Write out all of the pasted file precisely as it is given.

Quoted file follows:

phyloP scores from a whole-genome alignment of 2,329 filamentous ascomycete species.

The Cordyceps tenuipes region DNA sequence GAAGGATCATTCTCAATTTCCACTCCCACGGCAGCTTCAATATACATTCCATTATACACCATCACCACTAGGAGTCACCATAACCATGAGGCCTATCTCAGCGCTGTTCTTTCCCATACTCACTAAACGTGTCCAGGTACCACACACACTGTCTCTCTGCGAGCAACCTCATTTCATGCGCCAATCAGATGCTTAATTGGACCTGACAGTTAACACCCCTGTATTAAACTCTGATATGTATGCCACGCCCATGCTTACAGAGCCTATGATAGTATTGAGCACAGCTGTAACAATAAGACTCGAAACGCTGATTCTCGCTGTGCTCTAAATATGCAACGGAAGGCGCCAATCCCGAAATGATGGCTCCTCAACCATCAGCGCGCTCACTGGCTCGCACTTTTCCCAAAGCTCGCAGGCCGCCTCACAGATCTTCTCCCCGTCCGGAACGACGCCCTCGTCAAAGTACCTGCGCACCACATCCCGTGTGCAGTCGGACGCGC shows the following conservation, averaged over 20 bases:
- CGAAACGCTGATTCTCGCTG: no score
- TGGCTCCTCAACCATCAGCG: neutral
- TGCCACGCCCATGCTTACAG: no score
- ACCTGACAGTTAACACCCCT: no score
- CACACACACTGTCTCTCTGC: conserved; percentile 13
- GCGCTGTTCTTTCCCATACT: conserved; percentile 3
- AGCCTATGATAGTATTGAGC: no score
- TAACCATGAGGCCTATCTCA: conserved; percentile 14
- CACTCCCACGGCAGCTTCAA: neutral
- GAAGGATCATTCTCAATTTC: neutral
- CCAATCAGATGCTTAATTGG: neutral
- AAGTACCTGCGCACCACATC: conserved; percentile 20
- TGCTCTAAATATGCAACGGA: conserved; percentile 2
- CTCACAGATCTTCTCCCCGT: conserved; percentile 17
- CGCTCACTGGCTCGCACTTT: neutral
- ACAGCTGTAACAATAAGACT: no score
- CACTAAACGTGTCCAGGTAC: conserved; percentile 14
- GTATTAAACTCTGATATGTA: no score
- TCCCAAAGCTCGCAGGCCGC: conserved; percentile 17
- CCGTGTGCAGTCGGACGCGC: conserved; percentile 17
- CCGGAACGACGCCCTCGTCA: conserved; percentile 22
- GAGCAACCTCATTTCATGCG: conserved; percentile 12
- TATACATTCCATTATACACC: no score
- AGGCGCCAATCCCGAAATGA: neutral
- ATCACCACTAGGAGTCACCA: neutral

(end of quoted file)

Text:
phyloP scores from a whole-genome alignment of 2,329 filamentous ascomycete species.

The Cordyceps tenuipes region DNA sequence GAAGGATCATTCTCAATTTCCACTCCCACGGCAGCTTCAATATACATTCCATTATACACCATCACCACTAGGAGTCACCATAACCATGAGGCCTATCTCAGCGCTGTTCTTTCCCATACTCACTAAACGTGTCCAGGTACCACACACACTGTCTCTCTGCGAGCAACCTCATTTCATGCGCCAATCAGATGCTTAATTGGACCTGACAGTTAACACCCCTGTATTAAACTCTGATATGTATGCCACGCCCATGCTTACAGAGCCTATGATAGTATTGAGCACAGCTGTAACAATAAGACTCGAAACGCTGATTCTCGCTGTGCTCTAAATATGCAACGGAAGGCGCCAATCCCGAAATGATGGCTCCTCAACCATCAGCGCGCTCACTGGCTCGCACTTTTCCCAAAGCTCGCAGGCCGCCTCACAGATCTTCTCCCCGTCCGGAACGACGCCCTCGTCAAAGTACCTGCGCACCACATCCCGTGTGCAGTCGGACGCGC shows the following conservation, averaged over 20 bases:
- CGAAACGCTGATTCTCGCTG: no score
- TGGCTCCTCAACCATCAGCG: neutral
- TGCCACGCCCATGCTTACAG: no score
- ACCTGACAGTTAACACCCCT: no score
- CACACACACTGTCTCTCTGC: conserved; percentile 13
- GCGCTGTTCTTTCCCATACT: conserved; percentile 3
- AGCCTATGATAGTATTGAGC: no score
- TAACCATGAGGCCTATCTCA: conserved; percentile 14
- CACTCCCACGGCAGCTTCAA: neutral
- GAAGGATCATTCTCAATTTC: neutral
- CCAATCAGATGCTTAATTGG: neutral
- AAGTACCTGCGCACCACATC: conserved; percentile 20
- TGCTCTAAATATGCAACGGA: conserved; percentile 2
- CTCACAGATCTTCTCCCCGT: conserved; percentile 17
- CGCTCACTGGCTCGCACTTT: neutral
- ACAGCTGTAACAATAAGACT: no score
- CACTAAACGTGTCCAGGTAC: conserved; percentile 14
- GTATTAAACTCTGATATGTA: no score
- TCCCAAAGCTCGCAGGCCGC: conserved; percentile 17
- CCGTGTGCAGTCGGACGCGC: conserved; percentile 17
- CCGGAACGACGCCCTCGTCA: conserved; percentile 22
- GAGCAACCTCATTTCATGCG: conserved; percentile 12
- TATACATTCCATTATACACC: no score
- AGGCGCCAATCCCGAAATGA: neutral
- ATCACCACTAGGAGTCACCA: neutral